I work in a school district and things are not always so black & white.
For one, the mother chose to wear a shirt with an AK-47 on it for their photo op with the van that was gifted to them. Gun rights aside, the tone of this situation would lead most to chose more appropriate attire. When assessing situations like these, you need to take all the subtle character hints you can find. I, for one, think she may have trouble with responsible decision making. Then again, she may just have an irreverently wry sense of humor... but still, it doesn't help her case.
Situation A: The child is a good student and well-behaved, but is often late for school. Everything the mother says is true, and the family is having health and car issues.
Resolution A: The school needs to be understanding, talk to the parents, and help them with the transportation problem (e.g. help to find another parent that lives near them and would be willing to carpool her child)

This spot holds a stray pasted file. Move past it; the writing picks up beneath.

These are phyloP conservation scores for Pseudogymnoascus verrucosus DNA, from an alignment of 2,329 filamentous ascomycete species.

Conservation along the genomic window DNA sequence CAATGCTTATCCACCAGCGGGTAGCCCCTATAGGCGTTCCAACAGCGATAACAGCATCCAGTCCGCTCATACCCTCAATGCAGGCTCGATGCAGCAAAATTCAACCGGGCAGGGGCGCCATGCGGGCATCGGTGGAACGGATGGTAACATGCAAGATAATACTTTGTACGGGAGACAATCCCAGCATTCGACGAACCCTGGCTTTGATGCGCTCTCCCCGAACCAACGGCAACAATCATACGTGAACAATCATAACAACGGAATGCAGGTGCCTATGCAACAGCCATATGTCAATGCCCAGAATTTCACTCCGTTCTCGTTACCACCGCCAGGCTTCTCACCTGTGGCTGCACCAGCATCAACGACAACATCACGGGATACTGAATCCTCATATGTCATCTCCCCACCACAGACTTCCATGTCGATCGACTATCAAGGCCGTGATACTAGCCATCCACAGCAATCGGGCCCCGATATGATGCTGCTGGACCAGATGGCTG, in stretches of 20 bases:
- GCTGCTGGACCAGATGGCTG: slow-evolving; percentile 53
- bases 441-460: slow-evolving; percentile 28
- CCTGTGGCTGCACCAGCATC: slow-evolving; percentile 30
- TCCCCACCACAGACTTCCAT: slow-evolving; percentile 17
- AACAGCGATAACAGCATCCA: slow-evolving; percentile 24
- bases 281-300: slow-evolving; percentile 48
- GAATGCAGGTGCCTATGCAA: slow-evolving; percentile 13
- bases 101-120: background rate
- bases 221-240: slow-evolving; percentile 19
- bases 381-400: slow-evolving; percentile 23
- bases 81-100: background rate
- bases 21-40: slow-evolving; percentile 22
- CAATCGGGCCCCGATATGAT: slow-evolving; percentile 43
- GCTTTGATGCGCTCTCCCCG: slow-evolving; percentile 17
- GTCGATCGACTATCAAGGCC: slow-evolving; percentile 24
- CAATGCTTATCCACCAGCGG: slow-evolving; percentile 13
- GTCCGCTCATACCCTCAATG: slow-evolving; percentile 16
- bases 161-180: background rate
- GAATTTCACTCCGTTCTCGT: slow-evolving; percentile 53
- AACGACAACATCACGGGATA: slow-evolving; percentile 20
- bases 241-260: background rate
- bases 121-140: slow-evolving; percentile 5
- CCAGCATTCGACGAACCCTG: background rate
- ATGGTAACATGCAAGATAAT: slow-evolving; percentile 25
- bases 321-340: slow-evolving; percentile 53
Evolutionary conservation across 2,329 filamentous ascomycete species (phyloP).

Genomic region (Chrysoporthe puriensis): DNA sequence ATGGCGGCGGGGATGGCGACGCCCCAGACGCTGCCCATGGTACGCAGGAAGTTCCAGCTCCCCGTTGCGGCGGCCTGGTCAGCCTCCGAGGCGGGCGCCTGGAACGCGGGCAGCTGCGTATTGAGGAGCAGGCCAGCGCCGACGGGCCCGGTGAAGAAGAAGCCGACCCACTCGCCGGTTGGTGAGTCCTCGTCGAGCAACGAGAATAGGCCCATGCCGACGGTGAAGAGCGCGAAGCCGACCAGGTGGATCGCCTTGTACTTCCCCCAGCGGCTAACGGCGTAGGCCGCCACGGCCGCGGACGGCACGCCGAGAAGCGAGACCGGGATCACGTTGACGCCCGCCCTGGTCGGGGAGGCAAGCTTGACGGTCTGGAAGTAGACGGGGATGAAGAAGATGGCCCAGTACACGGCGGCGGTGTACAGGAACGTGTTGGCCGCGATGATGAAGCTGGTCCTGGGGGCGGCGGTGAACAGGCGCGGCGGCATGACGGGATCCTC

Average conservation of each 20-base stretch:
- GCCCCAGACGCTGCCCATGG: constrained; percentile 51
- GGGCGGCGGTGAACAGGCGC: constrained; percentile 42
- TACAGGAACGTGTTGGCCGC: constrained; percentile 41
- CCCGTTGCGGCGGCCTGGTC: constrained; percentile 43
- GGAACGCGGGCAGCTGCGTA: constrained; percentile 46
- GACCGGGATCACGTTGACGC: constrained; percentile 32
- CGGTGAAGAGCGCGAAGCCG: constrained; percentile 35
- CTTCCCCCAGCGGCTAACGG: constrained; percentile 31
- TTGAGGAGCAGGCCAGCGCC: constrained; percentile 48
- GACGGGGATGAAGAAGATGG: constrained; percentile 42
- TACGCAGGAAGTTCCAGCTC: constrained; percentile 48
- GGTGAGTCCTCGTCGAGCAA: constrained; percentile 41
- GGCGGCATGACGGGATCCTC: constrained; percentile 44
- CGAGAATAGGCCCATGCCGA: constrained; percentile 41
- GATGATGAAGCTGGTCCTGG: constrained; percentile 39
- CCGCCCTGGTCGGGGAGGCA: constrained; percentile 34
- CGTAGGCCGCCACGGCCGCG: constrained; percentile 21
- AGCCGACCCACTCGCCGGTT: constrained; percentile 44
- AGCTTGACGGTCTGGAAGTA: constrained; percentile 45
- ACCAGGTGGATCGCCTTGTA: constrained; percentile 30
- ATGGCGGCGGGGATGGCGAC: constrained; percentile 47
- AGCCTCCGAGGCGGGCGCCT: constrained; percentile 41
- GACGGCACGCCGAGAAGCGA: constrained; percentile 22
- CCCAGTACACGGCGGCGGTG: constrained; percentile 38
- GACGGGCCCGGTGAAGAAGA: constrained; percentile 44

Situation B: The student has behavioral issues and his tardiness has been an ongoing problem. The school has spoken with the parents, but they are argumentative and spend most of their time blaming the school and teachers while not honestly addressing any issues that may need to addressed in their home. They've had a long string of excuses, and the child's behavior often mirrors their own.
Resolution B: The school needs to be considerate of the fact that the child comes from a home with poor discipline and bad influence. The school then needs to come up with a course of action that both addresses the bad behavior with appropriate discipline, but also tracks the student's intent and progress, fostering an environment that allows the student the opportunity to make good decisions. Once they're at a point where his only breaks from policy are a direct result of his parents' bad decisions and not his own, the school should become appropriately lenient and understanding.
Situations C-Z: The rest of the gray areas of this story.
Keep in mind that the school is in the position of enforcing rules for all the students equally and fairly. Openly exempting certain kids from rules without being able to fully explain why someone gets a pass (for privacy's sake) is very tricky business. It's an intricate balancing act.